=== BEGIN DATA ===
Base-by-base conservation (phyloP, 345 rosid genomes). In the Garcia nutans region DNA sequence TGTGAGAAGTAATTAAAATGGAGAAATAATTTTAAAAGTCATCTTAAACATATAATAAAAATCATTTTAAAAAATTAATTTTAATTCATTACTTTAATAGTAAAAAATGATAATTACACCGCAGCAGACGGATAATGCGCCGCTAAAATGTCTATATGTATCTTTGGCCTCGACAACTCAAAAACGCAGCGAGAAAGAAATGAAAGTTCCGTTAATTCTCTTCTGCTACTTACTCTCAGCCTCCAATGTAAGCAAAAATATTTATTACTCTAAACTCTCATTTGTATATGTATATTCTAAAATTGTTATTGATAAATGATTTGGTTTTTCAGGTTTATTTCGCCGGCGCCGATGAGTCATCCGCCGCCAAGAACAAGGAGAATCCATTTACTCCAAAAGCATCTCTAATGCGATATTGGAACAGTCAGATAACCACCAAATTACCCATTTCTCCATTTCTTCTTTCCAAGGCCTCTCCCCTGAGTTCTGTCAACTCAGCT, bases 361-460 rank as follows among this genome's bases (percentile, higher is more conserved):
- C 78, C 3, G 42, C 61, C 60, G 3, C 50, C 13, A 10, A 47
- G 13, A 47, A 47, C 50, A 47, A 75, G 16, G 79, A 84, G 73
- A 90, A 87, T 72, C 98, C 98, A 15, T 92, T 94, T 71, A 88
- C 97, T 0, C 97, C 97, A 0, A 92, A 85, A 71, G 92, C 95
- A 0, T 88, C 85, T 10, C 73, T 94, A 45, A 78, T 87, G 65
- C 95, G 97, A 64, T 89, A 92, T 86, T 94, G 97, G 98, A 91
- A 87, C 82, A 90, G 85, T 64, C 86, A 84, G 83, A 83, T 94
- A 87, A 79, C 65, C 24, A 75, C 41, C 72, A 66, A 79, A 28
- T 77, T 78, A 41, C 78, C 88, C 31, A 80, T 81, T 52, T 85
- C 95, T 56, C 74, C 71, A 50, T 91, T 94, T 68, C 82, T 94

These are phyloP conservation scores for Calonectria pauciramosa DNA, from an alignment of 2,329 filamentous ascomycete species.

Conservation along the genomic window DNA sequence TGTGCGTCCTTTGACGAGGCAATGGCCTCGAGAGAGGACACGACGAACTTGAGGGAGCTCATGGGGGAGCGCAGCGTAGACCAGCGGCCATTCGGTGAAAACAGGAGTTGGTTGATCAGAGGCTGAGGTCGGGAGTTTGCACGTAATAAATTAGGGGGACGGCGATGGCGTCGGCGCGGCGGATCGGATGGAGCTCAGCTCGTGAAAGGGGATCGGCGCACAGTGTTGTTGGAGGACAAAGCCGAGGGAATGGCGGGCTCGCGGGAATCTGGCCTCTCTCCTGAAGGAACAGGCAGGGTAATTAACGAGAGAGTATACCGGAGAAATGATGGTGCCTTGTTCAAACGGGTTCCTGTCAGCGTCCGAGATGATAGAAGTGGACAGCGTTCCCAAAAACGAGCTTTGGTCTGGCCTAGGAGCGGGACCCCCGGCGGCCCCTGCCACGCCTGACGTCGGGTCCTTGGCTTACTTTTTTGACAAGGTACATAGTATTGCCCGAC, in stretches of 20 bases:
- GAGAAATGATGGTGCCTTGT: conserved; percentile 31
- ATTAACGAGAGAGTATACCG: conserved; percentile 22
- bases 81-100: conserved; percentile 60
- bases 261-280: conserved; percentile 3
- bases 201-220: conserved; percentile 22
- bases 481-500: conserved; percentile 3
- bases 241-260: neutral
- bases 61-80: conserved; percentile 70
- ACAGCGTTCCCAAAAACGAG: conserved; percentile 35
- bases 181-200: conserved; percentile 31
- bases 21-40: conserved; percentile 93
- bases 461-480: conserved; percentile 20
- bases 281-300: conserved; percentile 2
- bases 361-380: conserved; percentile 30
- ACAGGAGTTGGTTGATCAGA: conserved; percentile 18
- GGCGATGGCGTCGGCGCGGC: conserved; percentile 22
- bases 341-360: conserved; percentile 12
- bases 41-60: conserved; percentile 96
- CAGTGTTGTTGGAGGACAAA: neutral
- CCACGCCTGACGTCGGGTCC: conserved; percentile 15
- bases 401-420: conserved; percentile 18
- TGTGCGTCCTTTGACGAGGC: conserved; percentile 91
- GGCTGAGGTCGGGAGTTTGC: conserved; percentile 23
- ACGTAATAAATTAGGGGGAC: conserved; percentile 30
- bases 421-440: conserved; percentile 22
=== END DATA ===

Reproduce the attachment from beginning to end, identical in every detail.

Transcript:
Base-by-base conservation (phyloP, 345 rosid genomes). In the Garcia nutans region DNA sequence TGTGAGAAGTAATTAAAATGGAGAAATAATTTTAAAAGTCATCTTAAACATATAATAAAAATCATTTTAAAAAATTAATTTTAATTCATTACTTTAATAGTAAAAAATGATAATTACACCGCAGCAGACGGATAATGCGCCGCTAAAATGTCTATATGTATCTTTGGCCTCGACAACTCAAAAACGCAGCGAGAAAGAAATGAAAGTTCCGTTAATTCTCTTCTGCTACTTACTCTCAGCCTCCAATGTAAGCAAAAATATTTATTACTCTAAACTCTCATTTGTATATGTATATTCTAAAATTGTTATTGATAAATGATTTGGTTTTTCAGGTTTATTTCGCCGGCGCCGATGAGTCATCCGCCGCCAAGAACAAGGAGAATCCATTTACTCCAAAAGCATCTCTAATGCGATATTGGAACAGTCAGATAACCACCAAATTACCCATTTCTCCATTTCTTCTTTCCAAGGCCTCTCCCCTGAGTTCTGTCAACTCAGCT, bases 361-460 rank as follows among this genome's bases (percentile, higher is more conserved):
- C 78, C 3, G 42, C 61, C 60, G 3, C 50, C 13, A 10, A 47
- G 13, A 47, A 47, C 50, A 47, A 75, G 16, G 79, A 84, G 73
- A 90, A 87, T 72, C 98, C 98, A 15, T 92, T 94, T 71, A 88
- C 97, T 0, C 97, C 97, A 0, A 92, A 85, A 71, G 92, C 95
- A 0, T 88, C 85, T 10, C 73, T 94, A 45, A 78, T 87, G 65
- C 95, G 97, A 64, T 89, A 92, T 86, T 94, G 97, G 98, A 91
- A 87, C 82, A 90, G 85, T 64, C 86, A 84, G 83, A 83, T 94
- A 87, A 79, C 65, C 24, A 75, C 41, C 72, A 66, A 79, A 28
- T 77, T 78, A 41, C 78, C 88, C 31, A 80, T 81, T 52, T 85
- C 95, T 56, C 74, C 71, A 50, T 91, T 94, T 68, C 82, T 94

These are phyloP conservation scores for Calonectria pauciramosa DNA, from an alignment of 2,329 filamentous ascomycete species.

Conservation along the genomic window DNA sequence TGTGCGTCCTTTGACGAGGCAATGGCCTCGAGAGAGGACACGACGAACTTGAGGGAGCTCATGGGGGAGCGCAGCGTAGACCAGCGGCCATTCGGTGAAAACAGGAGTTGGTTGATCAGAGGCTGAGGTCGGGAGTTTGCACGTAATAAATTAGGGGGACGGCGATGGCGTCGGCGCGGCGGATCGGATGGAGCTCAGCTCGTGAAAGGGGATCGGCGCACAGTGTTGTTGGAGGACAAAGCCGAGGGAATGGCGGGCTCGCGGGAATCTGGCCTCTCTCCTGAAGGAACAGGCAGGGTAATTAACGAGAGAGTATACCGGAGAAATGATGGTGCCTTGTTCAAACGGGTTCCTGTCAGCGTCCGAGATGATAGAAGTGGACAGCGTTCCCAAAAACGAGCTTTGGTCTGGCCTAGGAGCGGGACCCCCGGCGGCCCCTGCCACGCCTGACGTCGGGTCCTTGGCTTACTTTTTTGACAAGGTACATAGTATTGCCCGAC, in stretches of 20 bases:
- GAGAAATGATGGTGCCTTGT: conserved; percentile 31
- ATTAACGAGAGAGTATACCG: conserved; percentile 22
- bases 81-100: conserved; percentile 60
- bases 261-280: conserved; percentile 3
- bases 201-220: conserved; percentile 22
- bases 481-500: conserved; percentile 3
- bases 241-260: neutral
- bases 61-80: conserved; percentile 70
- ACAGCGTTCCCAAAAACGAG: conserved; percentile 35
- bases 181-200: conserved; percentile 31
- bases 21-40: conserved; percentile 93
- bases 461-480: conserved; percentile 20
- bases 281-300: conserved; percentile 2
- bases 361-380: conserved; percentile 30
- ACAGGAGTTGGTTGATCAGA: conserved; percentile 18
- GGCGATGGCGTCGGCGCGGC: conserved; percentile 22
- bases 341-360: conserved; percentile 12
- bases 41-60: conserved; percentile 96
- CAGTGTTGTTGGAGGACAAA: neutral
- CCACGCCTGACGTCGGGTCC: conserved; percentile 15
- bases 401-420: conserved; percentile 18
- TGTGCGTCCTTTGACGAGGC: conserved; percentile 91
- GGCTGAGGTCGGGAGTTTGC: conserved; percentile 23
- ACGTAATAAATTAGGGGGAC: conserved; percentile 30
- bases 421-440: conserved; percentile 22